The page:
School Penalty Fines and Authorised Absence — [Mr David Hanson in the Chair]

Part of the debate – in Westminster Hall at 4:30 pm on 11th July 2016.

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Photo of Steve Double Steve Double Conservative, St Austell and Newquay 4:30 pm, 11th July 2016

Again the hon. Lady makes a good point, and one that I have come across as I have tried to follow the chain of responsibility. I have met with headteachers, Ofsted and local authority leaders, and there is a lack of clarity about who is responsible—it is a vicious circle. Sadly, that comes down to the ruling and the situation with the Department for Education, which made the blanket ban, and that is the very point that I am challenging.

The policy undermines the place of family and devalues the importance of family holidays in any child’s upbringing. The policy does not enjoy broad support: parents hate it; many headteachers I talk to dislike it hugely and want it to be changed; and even the Local Government Association does not support it. David Simmonds from the LGA said:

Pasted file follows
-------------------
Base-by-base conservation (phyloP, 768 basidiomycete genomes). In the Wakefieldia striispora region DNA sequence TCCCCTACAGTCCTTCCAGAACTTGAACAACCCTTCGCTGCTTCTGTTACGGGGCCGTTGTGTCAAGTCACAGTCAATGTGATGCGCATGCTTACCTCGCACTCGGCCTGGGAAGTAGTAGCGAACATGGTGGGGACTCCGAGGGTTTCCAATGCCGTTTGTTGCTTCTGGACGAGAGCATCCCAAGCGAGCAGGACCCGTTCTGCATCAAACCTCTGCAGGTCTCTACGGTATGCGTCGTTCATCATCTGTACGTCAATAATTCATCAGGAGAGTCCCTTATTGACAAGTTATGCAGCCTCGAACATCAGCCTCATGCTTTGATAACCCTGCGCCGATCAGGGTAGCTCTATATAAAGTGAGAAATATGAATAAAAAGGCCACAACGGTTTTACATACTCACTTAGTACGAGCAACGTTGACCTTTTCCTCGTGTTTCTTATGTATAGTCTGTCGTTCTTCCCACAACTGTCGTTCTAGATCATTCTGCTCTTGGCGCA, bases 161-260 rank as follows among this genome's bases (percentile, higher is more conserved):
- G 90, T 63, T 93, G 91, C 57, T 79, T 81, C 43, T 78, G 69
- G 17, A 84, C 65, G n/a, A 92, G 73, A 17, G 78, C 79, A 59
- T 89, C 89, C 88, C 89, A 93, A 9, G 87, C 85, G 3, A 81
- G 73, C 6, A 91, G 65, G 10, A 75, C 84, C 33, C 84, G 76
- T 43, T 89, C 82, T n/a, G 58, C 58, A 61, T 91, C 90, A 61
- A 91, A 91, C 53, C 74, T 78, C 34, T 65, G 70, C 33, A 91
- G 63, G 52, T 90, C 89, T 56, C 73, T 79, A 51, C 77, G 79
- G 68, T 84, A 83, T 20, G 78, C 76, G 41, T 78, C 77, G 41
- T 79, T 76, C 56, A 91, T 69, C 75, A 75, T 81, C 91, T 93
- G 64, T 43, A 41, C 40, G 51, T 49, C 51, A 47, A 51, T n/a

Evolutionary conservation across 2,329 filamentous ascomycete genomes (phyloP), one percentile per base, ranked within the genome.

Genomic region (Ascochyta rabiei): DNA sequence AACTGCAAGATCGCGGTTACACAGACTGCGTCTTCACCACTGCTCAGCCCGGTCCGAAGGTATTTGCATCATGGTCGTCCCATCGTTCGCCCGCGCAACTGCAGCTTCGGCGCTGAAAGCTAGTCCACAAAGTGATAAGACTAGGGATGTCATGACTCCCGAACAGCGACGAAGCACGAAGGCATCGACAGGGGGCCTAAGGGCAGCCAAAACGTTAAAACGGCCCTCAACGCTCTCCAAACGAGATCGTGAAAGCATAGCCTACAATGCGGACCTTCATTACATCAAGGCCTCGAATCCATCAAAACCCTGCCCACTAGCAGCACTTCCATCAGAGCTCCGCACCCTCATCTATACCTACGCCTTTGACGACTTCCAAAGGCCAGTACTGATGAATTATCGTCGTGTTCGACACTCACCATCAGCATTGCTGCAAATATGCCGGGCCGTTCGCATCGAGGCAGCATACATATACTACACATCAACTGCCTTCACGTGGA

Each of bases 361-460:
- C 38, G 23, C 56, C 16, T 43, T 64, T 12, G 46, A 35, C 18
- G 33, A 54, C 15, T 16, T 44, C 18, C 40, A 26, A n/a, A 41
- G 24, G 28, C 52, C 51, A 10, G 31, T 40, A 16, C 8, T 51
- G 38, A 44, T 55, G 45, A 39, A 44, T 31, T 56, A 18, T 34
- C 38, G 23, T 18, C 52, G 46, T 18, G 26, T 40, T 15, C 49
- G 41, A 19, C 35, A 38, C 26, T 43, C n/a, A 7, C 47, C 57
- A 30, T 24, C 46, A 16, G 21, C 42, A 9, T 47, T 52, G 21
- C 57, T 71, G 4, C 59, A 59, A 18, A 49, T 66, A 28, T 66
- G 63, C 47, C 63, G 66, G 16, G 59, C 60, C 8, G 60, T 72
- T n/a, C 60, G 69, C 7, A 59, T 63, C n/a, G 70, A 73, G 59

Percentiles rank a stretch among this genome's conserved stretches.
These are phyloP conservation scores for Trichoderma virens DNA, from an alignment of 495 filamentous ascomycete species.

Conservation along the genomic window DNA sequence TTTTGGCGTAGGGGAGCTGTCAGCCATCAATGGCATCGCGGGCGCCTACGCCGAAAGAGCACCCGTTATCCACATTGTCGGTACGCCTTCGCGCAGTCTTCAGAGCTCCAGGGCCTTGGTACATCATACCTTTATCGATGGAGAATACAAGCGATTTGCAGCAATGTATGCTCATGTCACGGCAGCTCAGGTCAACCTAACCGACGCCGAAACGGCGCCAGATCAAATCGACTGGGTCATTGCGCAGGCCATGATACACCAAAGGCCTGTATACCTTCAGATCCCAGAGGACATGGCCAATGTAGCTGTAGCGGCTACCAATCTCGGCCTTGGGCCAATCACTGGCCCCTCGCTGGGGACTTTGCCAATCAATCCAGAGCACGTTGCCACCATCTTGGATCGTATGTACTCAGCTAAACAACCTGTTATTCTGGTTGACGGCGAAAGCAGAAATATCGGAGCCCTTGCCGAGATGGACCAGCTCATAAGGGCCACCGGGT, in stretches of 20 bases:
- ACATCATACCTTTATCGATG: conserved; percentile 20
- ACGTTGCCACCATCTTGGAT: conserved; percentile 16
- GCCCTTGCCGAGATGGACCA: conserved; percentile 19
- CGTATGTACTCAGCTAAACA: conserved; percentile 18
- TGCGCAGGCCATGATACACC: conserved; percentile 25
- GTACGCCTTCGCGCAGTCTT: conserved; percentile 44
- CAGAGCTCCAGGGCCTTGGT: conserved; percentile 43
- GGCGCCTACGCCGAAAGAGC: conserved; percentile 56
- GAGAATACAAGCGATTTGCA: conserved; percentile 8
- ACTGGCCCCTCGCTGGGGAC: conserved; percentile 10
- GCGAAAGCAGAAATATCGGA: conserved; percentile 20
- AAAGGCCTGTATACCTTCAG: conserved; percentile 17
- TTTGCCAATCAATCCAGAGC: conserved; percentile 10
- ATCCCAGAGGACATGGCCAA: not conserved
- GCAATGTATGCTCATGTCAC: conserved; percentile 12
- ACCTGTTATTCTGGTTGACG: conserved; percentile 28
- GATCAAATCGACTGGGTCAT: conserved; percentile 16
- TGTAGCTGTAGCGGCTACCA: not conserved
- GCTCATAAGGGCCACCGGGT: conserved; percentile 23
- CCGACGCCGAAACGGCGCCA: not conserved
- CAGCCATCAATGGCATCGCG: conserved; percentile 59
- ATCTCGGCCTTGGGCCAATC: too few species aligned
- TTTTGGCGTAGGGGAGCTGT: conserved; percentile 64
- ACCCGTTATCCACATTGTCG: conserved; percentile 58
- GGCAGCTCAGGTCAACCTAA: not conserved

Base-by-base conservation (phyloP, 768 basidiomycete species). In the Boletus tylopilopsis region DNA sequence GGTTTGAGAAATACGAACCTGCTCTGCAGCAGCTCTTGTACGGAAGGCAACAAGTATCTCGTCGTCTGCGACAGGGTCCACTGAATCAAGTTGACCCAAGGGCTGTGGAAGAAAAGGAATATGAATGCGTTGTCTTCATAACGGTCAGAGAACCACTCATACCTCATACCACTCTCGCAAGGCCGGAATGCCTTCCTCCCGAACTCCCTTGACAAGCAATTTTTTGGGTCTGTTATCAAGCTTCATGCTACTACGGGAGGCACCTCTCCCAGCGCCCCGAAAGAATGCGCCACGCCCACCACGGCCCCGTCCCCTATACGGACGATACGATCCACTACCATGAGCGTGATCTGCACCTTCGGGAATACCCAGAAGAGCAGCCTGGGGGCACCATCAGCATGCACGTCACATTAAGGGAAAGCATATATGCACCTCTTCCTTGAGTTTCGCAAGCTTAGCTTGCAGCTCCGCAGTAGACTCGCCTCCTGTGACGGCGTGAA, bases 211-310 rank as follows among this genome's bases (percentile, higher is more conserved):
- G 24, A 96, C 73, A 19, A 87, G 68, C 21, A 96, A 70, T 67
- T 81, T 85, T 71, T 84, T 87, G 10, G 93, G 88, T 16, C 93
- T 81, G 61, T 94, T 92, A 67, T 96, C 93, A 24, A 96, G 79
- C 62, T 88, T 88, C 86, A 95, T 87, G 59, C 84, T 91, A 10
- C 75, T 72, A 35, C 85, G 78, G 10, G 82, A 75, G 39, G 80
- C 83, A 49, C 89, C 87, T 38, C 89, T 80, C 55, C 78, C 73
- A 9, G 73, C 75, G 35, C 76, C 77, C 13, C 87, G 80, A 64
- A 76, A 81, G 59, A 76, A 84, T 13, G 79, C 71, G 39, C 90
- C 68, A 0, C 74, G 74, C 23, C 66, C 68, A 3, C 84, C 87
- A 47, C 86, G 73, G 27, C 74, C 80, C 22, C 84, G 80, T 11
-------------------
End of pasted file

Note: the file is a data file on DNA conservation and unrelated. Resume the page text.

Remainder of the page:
“The increase in fines reflected tighter enforcement by schools that are under pressure from Ofsted to meet attendance targets, as well as a rising school population”.

He called for more flexibility in the rules to allow heads to take account of family circumstances where absence is unavoidable. He said that heads

“should be trusted to make decisions about a child’s absence from school without being forced to issue fines and start prosecutions in situations where they believe the absence is reasonable.”

That is a common-sense approach.

I am sure that we all want a good education for all children in this country, but that is not what we are debating. The Government are trying to reduce truancy, which is a persistent problem for a very small number of students, but this blanket approach is not the way to achieve that; it is a blunt instrument hitting the wrong people. There is a big difference between truancy and parents who simply want to be able to spend a holiday with their children. It should be noted that children who are persistently absent are less likely than other children to go on a family holiday. Before the regulations were introduced, authorised family holidays accounted for 7.5% of all absences from primary schools, dropping to 2.5% of all absences from secondary schools, but absence for family holidays was lower, at 1.9%, for persistently absent pupils, compared with 8.2% for other pupils. The policy is focusing on the wrong families; it is hitting the wrong people.